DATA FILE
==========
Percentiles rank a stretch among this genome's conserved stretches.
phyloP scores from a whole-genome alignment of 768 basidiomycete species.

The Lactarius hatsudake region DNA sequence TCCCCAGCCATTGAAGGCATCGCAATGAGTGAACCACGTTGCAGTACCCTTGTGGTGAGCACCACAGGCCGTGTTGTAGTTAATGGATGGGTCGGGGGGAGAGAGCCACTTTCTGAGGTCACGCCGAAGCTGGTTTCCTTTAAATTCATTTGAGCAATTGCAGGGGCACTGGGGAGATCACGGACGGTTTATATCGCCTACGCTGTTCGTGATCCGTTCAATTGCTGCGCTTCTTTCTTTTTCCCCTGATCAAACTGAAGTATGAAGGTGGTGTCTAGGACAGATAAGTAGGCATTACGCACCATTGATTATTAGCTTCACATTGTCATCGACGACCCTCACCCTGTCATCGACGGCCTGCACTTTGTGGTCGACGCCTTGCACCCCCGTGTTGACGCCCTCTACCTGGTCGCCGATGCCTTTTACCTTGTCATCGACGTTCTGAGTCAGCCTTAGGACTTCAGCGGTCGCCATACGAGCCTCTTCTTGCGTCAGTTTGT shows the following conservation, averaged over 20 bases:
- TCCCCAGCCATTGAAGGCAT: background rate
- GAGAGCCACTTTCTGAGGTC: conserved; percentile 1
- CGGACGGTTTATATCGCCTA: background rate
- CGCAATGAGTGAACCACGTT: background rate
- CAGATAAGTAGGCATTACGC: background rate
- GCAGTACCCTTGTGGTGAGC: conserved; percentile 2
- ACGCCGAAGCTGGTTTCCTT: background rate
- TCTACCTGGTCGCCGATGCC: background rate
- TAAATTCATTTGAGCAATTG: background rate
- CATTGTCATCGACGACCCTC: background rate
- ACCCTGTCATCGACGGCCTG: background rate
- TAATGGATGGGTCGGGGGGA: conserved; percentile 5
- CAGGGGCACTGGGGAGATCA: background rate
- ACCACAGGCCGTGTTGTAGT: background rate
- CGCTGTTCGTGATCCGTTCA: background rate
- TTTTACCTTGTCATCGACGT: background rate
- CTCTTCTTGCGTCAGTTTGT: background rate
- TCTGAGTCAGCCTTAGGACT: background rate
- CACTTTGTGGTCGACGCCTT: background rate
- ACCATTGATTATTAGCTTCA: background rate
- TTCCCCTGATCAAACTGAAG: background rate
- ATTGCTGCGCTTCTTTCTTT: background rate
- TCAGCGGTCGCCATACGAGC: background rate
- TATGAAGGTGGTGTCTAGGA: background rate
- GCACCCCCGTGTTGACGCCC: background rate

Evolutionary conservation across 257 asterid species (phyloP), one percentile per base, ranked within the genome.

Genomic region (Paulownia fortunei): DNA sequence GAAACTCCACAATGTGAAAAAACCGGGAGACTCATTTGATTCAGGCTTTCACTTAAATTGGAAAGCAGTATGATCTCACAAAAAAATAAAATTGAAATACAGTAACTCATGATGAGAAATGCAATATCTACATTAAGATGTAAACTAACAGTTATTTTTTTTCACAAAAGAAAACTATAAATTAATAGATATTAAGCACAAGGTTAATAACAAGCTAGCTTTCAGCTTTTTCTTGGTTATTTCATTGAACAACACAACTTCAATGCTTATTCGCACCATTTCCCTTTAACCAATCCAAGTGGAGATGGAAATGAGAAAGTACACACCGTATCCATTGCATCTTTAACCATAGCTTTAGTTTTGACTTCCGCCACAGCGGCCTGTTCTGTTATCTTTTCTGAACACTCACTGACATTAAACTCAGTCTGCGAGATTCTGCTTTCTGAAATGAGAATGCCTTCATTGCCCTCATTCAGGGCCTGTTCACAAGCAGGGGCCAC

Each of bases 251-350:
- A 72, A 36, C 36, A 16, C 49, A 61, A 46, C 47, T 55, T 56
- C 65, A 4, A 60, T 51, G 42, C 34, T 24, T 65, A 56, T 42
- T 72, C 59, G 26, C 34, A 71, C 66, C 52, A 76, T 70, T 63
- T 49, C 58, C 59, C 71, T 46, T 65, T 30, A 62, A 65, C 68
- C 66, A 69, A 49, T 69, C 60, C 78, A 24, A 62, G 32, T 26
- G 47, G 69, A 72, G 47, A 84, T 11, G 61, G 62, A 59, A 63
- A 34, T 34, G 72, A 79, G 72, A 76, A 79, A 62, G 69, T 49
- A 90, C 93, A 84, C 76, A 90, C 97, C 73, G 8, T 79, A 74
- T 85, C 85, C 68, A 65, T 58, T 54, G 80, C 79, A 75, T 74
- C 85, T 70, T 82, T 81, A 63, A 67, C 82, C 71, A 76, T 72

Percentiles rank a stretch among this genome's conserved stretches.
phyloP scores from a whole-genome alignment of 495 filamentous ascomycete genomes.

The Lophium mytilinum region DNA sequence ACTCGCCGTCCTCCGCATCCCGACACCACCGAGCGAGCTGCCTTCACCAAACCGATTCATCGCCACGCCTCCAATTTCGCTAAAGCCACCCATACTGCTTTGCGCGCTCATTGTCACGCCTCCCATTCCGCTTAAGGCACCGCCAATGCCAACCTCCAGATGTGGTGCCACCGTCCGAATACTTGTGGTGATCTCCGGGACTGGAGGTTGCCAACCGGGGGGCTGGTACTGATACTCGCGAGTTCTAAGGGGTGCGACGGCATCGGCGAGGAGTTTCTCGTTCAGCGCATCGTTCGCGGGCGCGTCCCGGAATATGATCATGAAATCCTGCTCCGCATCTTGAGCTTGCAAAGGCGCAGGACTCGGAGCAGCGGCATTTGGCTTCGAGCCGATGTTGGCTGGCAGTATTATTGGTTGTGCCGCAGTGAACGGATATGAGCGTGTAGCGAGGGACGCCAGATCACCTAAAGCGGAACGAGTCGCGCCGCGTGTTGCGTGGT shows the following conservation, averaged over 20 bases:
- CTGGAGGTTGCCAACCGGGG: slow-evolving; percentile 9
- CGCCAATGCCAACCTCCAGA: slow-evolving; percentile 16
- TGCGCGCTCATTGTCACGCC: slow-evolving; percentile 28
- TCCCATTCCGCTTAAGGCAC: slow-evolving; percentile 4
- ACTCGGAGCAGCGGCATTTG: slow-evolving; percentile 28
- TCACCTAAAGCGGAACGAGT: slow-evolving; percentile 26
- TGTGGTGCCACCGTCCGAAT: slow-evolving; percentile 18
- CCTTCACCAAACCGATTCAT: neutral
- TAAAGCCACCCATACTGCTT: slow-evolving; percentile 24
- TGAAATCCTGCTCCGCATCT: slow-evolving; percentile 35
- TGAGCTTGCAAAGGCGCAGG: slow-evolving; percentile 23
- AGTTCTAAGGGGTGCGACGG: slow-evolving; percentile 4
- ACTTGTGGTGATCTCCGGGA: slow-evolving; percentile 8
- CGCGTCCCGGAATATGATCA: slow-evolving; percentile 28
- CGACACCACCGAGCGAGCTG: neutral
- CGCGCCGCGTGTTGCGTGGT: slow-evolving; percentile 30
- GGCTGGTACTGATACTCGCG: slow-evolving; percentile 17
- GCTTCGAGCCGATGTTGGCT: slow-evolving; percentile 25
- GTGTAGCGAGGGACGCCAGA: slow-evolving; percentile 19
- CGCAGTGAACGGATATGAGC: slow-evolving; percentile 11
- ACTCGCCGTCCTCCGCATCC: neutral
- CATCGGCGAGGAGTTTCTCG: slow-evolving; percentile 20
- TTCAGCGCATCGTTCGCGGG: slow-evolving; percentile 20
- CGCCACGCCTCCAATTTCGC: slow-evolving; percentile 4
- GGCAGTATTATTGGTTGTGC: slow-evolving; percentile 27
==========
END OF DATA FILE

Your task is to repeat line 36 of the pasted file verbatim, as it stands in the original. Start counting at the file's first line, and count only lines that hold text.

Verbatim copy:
- C 66, A 69, A 49, T 69, C 60, C 78, A 24, A 62, G 32, T 26